Coherers, a review

Research (PDF Available) · January 2016with 1,855 Reads
DOI: 10.13140/RG.2.1.1757.8009
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This is the 1993 thesis entitled "Coherers, a review" by Thomas Mark Cuff. The printed version of this document can be found in the main library at Temple University; a second printed copy is held in Temple's Electrical Engineering Department. The page count of the electronic version of this document is different from that of the printed version due to the conversion process used to go from the original Apple Macintosh file to a Microsoft Word 2003 file on a PC; the final file format is a PDF file produced with Apache OpenOffice 4.1.1. Keywords: coherer, coherers, MOM diode, STM, copper oxide rectifier, Beilby layer,vacuum arc, vacuum spark, quantum tunneling, tunnel effect.
A Thesis
in Partial Fulfillment
of the Requirements for the Degree
Temple University
Thomas Mark Cuff
August 1993
Dr. Brian P. Butz Dr. Thomas E. Sullivan,
Chairman, Electrical Electrical Engineering,
Engineering Thesis Advisor
Dr. Richard D. Klafter Dr. Vallorie Peridier,
Director, Graduate Studies, Mechanical Engineering,
Electrical Engineering Thesis Committee Member
Dr. Thomas J. Ward Dr. Richard D. Klafter,
Associate Dean of Electrical Engineering,
Engineering Thesis Committee Member
Dr. Charles K. Alexander
Acting Dean of
Thomas Mark Cuff
All Rights Reserved
The first known radio frequency detector was the coherer, and even
though this device has been around for over a century there is still no generally
accepted explanation of how it works. A historical review of the different
realizations of the coherer together with any investigations that might help
illuminate its inner workings was under taken. As a result of the historical review,
it became clear that the coherer evolved directly into the MOM (Metal-Oxide-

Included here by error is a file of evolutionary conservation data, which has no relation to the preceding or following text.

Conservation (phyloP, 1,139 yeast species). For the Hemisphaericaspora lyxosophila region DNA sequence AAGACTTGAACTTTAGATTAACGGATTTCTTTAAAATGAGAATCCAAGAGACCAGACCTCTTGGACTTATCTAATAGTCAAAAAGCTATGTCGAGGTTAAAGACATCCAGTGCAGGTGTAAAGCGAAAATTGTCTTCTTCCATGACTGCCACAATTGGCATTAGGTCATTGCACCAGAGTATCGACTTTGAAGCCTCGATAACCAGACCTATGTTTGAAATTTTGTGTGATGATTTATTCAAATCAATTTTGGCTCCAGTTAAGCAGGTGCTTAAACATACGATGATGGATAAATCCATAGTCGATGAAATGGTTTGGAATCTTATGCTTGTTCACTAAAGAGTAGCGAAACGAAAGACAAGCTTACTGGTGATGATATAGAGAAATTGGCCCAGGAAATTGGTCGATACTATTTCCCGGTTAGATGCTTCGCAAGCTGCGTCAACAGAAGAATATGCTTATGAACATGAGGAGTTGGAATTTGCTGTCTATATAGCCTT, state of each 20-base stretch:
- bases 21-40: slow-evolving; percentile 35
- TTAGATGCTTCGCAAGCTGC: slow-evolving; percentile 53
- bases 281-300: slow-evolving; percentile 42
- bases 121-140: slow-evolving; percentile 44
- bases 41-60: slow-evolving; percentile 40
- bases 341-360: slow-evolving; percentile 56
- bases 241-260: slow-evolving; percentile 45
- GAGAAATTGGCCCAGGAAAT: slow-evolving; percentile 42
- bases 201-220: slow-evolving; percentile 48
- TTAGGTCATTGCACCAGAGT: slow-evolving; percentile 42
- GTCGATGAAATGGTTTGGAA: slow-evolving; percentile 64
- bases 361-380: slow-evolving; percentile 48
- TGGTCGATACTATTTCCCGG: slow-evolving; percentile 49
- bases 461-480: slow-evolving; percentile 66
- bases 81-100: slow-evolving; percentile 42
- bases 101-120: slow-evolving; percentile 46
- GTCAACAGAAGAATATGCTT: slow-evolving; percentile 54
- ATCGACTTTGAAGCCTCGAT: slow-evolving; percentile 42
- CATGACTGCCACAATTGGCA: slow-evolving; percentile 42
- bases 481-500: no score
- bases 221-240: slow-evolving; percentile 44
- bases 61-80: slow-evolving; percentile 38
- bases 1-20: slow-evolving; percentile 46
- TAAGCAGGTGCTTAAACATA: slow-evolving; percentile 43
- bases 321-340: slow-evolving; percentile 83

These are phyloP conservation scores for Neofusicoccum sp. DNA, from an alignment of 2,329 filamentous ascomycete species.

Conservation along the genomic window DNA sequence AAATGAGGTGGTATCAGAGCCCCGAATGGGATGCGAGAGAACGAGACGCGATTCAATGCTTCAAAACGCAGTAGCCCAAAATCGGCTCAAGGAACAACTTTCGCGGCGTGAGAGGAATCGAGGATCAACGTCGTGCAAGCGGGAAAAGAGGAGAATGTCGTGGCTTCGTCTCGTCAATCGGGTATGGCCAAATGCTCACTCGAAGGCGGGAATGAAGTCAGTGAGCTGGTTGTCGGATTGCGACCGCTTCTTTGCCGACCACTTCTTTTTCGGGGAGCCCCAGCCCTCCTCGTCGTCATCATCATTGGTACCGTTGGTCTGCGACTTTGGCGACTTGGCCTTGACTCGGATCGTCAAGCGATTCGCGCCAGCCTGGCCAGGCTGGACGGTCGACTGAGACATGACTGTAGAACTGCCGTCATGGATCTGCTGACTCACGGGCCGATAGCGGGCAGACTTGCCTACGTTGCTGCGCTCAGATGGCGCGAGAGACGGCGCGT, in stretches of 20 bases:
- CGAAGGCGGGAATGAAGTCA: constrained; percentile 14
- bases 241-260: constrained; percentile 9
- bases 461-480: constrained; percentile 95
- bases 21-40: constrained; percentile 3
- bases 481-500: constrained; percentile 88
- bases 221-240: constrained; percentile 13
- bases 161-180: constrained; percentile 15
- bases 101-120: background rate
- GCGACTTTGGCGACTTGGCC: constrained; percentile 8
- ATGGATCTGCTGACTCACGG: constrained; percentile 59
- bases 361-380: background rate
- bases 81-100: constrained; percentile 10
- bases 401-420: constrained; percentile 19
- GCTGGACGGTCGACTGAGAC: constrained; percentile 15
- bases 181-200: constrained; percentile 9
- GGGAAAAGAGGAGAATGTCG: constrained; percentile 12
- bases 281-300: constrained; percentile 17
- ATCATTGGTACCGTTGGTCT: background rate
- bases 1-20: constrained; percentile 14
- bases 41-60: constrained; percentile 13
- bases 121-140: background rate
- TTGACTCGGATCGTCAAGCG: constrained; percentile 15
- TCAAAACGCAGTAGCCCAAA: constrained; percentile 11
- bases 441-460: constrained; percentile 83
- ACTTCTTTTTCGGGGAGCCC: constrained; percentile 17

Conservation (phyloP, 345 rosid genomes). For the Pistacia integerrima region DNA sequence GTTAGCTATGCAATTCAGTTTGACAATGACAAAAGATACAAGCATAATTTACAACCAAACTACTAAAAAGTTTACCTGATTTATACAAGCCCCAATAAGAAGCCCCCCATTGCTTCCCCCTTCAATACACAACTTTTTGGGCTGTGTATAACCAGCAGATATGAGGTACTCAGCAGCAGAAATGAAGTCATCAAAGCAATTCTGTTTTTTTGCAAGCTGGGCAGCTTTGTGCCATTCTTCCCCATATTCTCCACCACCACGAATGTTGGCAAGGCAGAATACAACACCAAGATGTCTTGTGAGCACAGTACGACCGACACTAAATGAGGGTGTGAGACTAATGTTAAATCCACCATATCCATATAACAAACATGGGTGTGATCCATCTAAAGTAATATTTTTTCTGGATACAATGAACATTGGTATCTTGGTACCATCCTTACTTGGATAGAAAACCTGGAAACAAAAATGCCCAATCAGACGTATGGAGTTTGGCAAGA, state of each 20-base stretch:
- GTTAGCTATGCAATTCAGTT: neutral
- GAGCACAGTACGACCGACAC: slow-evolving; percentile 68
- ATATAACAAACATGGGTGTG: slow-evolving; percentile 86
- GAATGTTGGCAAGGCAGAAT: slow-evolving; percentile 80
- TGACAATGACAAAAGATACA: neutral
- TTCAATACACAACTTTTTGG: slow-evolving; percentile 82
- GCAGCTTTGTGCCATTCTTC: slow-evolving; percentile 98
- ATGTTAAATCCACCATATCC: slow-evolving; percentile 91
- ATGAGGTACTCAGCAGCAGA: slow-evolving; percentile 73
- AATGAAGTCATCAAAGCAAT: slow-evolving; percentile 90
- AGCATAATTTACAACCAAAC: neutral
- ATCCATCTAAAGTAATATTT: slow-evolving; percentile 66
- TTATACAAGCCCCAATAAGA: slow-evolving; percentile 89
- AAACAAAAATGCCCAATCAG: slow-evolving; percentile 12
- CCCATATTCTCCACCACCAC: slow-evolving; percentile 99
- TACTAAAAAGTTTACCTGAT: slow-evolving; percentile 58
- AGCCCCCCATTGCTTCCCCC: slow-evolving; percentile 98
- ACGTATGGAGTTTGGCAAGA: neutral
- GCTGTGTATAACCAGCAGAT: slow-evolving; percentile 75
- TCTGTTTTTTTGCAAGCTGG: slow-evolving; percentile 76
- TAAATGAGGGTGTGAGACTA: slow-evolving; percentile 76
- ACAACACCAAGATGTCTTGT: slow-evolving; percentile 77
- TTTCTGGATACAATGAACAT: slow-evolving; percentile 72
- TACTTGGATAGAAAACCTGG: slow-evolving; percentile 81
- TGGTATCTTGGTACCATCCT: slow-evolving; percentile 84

Metal) ‘diode’ and, by only a slightly more circuitous route, it appeared as the
forerunner to the STM (Scanning Tunneling Microscope). The MOM ‘diode’,
besides being a progeny of the coherer, has something else in common with the
coherer, no generally accepted explanation of how it works. Examining the
history of the STM, from its nascent form (circa 1901) to its present day
configuration, revealed along the way an explanation for bridge formation, i.e.
cohering of coherers. In addition, in the course of reviewing some of the work
done in the mid 1920s on coherer behavior, information surfaced that helps shed
some light on the so-called positive and negative coherer behavior.
Lastly, the approach taken in this thesis, wherein the coherer was related
to the MOM ‘diode’ and the STM, was found to have been completely anticipated
by three papers (circa 1918-1924) written by Angelika Maria Josefa Székely de
No effort is ever truly an individual one. Even Sir Isaac Newton admitted as to
how he had stood “…upon the shoulders of Giants.” If I have managed to
accomplish anything intellectually worthwhile in this thesis, it was only because of
my clambering onto various shoulders. I should now like to thank those who
helped me. First, my mother and father, Camille and Howard Cuff, for their
encouragement, support and for their providing a quiet place for me to study and
write. Second, my advisor, Dr. Thomas E. Sullivan, who allowed me to choose
‘coherers’ as my thesis topic and who then suggested that there might be useful
and revealing links between coherers and MOM (Metal-Oxide-Metal) ‘diodes’ and
STMs (Scanning Tunneling Microscopes) - there indeed were. I also wish to
thank him for the innumerable hours he spent listening to my verbal discourses
on the subject of this thesis, and for providing me with much needed pep talks
when I became discouraged. Third, I wish to thank the other members of my
thesis committee, Dr. Vallorie Peridier and Dr. Richard D. Klafter, for having read
the various drafts of my thesis - a not inconsiderable task considering its size -

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